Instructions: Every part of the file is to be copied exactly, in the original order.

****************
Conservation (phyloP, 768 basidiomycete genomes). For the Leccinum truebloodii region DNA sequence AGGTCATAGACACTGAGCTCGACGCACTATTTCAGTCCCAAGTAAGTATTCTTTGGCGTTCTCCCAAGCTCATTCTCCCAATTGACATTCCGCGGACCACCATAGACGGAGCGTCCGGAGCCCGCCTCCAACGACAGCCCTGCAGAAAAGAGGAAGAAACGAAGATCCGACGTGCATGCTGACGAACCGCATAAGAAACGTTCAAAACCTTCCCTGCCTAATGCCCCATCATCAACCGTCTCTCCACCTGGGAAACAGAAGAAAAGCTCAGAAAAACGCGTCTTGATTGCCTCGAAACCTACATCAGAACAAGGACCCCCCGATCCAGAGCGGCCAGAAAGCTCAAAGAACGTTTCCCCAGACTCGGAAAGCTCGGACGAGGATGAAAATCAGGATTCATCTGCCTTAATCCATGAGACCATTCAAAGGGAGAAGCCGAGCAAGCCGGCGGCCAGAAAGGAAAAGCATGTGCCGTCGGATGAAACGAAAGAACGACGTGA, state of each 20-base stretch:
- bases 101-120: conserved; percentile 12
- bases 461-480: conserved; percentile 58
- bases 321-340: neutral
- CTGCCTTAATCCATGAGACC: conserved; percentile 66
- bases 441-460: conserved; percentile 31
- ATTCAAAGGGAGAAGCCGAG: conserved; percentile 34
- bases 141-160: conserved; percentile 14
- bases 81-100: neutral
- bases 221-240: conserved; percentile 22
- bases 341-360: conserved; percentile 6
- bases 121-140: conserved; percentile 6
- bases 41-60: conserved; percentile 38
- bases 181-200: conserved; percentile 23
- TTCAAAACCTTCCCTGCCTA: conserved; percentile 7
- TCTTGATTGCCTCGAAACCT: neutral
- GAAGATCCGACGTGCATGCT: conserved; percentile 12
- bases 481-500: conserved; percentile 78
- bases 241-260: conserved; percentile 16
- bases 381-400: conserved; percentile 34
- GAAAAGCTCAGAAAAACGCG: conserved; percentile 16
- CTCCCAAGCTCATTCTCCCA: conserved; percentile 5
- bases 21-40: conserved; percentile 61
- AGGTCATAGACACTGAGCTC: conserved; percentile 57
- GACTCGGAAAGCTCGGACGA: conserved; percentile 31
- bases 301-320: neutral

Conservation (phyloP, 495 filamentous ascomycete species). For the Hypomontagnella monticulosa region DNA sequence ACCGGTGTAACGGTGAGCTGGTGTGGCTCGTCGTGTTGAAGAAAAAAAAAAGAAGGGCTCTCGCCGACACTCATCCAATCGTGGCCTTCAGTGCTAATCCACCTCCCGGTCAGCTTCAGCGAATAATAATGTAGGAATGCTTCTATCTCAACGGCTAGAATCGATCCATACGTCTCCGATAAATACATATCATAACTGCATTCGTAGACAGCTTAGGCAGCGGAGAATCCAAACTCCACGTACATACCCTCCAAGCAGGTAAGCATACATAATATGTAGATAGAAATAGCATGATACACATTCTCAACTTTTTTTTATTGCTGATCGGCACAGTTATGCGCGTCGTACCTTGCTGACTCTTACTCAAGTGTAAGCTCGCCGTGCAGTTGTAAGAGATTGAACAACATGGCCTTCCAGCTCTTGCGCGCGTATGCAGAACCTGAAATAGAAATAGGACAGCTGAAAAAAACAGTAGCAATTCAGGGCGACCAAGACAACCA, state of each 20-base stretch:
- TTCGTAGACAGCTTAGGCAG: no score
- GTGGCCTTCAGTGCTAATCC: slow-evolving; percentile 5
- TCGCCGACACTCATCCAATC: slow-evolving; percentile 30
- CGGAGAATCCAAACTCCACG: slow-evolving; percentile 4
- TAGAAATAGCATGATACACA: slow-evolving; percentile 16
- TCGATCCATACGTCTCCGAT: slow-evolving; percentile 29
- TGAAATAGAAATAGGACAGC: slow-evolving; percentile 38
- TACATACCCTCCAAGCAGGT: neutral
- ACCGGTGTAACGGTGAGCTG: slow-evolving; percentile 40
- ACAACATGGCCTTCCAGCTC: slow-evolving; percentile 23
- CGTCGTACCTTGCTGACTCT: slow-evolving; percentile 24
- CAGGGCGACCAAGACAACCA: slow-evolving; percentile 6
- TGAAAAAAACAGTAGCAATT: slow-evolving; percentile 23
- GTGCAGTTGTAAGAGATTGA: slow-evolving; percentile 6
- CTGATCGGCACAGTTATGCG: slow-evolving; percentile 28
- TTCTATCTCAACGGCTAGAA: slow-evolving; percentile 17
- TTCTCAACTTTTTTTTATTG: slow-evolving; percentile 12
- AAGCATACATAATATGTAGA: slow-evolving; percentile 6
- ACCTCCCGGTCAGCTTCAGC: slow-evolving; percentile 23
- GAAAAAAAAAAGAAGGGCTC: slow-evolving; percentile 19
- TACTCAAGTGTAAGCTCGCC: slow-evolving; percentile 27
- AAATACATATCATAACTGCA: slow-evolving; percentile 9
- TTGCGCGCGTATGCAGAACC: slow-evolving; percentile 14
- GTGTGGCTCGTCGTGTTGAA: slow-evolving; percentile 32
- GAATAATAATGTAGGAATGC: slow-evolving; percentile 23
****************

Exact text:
Conservation (phyloP, 768 basidiomycete genomes). For the Leccinum truebloodii region DNA sequence AGGTCATAGACACTGAGCTCGACGCACTATTTCAGTCCCAAGTAAGTATTCTTTGGCGTTCTCCCAAGCTCATTCTCCCAATTGACATTCCGCGGACCACCATAGACGGAGCGTCCGGAGCCCGCCTCCAACGACAGCCCTGCAGAAAAGAGGAAGAAACGAAGATCCGACGTGCATGCTGACGAACCGCATAAGAAACGTTCAAAACCTTCCCTGCCTAATGCCCCATCATCAACCGTCTCTCCACCTGGGAAACAGAAGAAAAGCTCAGAAAAACGCGTCTTGATTGCCTCGAAACCTACATCAGAACAAGGACCCCCCGATCCAGAGCGGCCAGAAAGCTCAAAGAACGTTTCCCCAGACTCGGAAAGCTCGGACGAGGATGAAAATCAGGATTCATCTGCCTTAATCCATGAGACCATTCAAAGGGAGAAGCCGAGCAAGCCGGCGGCCAGAAAGGAAAAGCATGTGCCGTCGGATGAAACGAAAGAACGACGTGA, state of each 20-base stretch:
- bases 101-120: conserved; percentile 12
- bases 461-480: conserved; percentile 58
- bases 321-340: neutral
- CTGCCTTAATCCATGAGACC: conserved; percentile 66
- bases 441-460: conserved; percentile 31
- ATTCAAAGGGAGAAGCCGAG: conserved; percentile 34
- bases 141-160: conserved; percentile 14
- bases 81-100: neutral
- bases 221-240: conserved; percentile 22
- bases 341-360: conserved; percentile 6
- bases 121-140: conserved; percentile 6
- bases 41-60: conserved; percentile 38
- bases 181-200: conserved; percentile 23
- TTCAAAACCTTCCCTGCCTA: conserved; percentile 7
- TCTTGATTGCCTCGAAACCT: neutral
- GAAGATCCGACGTGCATGCT: conserved; percentile 12
- bases 481-500: conserved; percentile 78
- bases 241-260: conserved; percentile 16
- bases 381-400: conserved; percentile 34
- GAAAAGCTCAGAAAAACGCG: conserved; percentile 16
- CTCCCAAGCTCATTCTCCCA: conserved; percentile 5
- bases 21-40: conserved; percentile 61
- AGGTCATAGACACTGAGCTC: conserved; percentile 57
- GACTCGGAAAGCTCGGACGA: conserved; percentile 31
- bases 301-320: neutral

Conservation (phyloP, 495 filamentous ascomycete species). For the Hypomontagnella monticulosa region DNA sequence ACCGGTGTAACGGTGAGCTGGTGTGGCTCGTCGTGTTGAAGAAAAAAAAAAGAAGGGCTCTCGCCGACACTCATCCAATCGTGGCCTTCAGTGCTAATCCACCTCCCGGTCAGCTTCAGCGAATAATAATGTAGGAATGCTTCTATCTCAACGGCTAGAATCGATCCATACGTCTCCGATAAATACATATCATAACTGCATTCGTAGACAGCTTAGGCAGCGGAGAATCCAAACTCCACGTACATACCCTCCAAGCAGGTAAGCATACATAATATGTAGATAGAAATAGCATGATACACATTCTCAACTTTTTTTTATTGCTGATCGGCACAGTTATGCGCGTCGTACCTTGCTGACTCTTACTCAAGTGTAAGCTCGCCGTGCAGTTGTAAGAGATTGAACAACATGGCCTTCCAGCTCTTGCGCGCGTATGCAGAACCTGAAATAGAAATAGGACAGCTGAAAAAAACAGTAGCAATTCAGGGCGACCAAGACAACCA, state of each 20-base stretch:
- TTCGTAGACAGCTTAGGCAG: no score
- GTGGCCTTCAGTGCTAATCC: slow-evolving; percentile 5
- TCGCCGACACTCATCCAATC: slow-evolving; percentile 30
- CGGAGAATCCAAACTCCACG: slow-evolving; percentile 4
- TAGAAATAGCATGATACACA: slow-evolving; percentile 16
- TCGATCCATACGTCTCCGAT: slow-evolving; percentile 29
- TGAAATAGAAATAGGACAGC: slow-evolving; percentile 38
- TACATACCCTCCAAGCAGGT: neutral
- ACCGGTGTAACGGTGAGCTG: slow-evolving; percentile 40
- ACAACATGGCCTTCCAGCTC: slow-evolving; percentile 23
- CGTCGTACCTTGCTGACTCT: slow-evolving; percentile 24
- CAGGGCGACCAAGACAACCA: slow-evolving; percentile 6
- TGAAAAAAACAGTAGCAATT: slow-evolving; percentile 23
- GTGCAGTTGTAAGAGATTGA: slow-evolving; percentile 6
- CTGATCGGCACAGTTATGCG: slow-evolving; percentile 28
- TTCTATCTCAACGGCTAGAA: slow-evolving; percentile 17
- TTCTCAACTTTTTTTTATTG: slow-evolving; percentile 12
- AAGCATACATAATATGTAGA: slow-evolving; percentile 6
- ACCTCCCGGTCAGCTTCAGC: slow-evolving; percentile 23
- GAAAAAAAAAAGAAGGGCTC: slow-evolving; percentile 19
- TACTCAAGTGTAAGCTCGCC: slow-evolving; percentile 27
- AAATACATATCATAACTGCA: slow-evolving; percentile 9
- TTGCGCGCGTATGCAGAACC: slow-evolving; percentile 14
- GTGTGGCTCGTCGTGTTGAA: slow-evolving; percentile 32
- GAATAATAATGTAGGAATGC: slow-evolving; percentile 23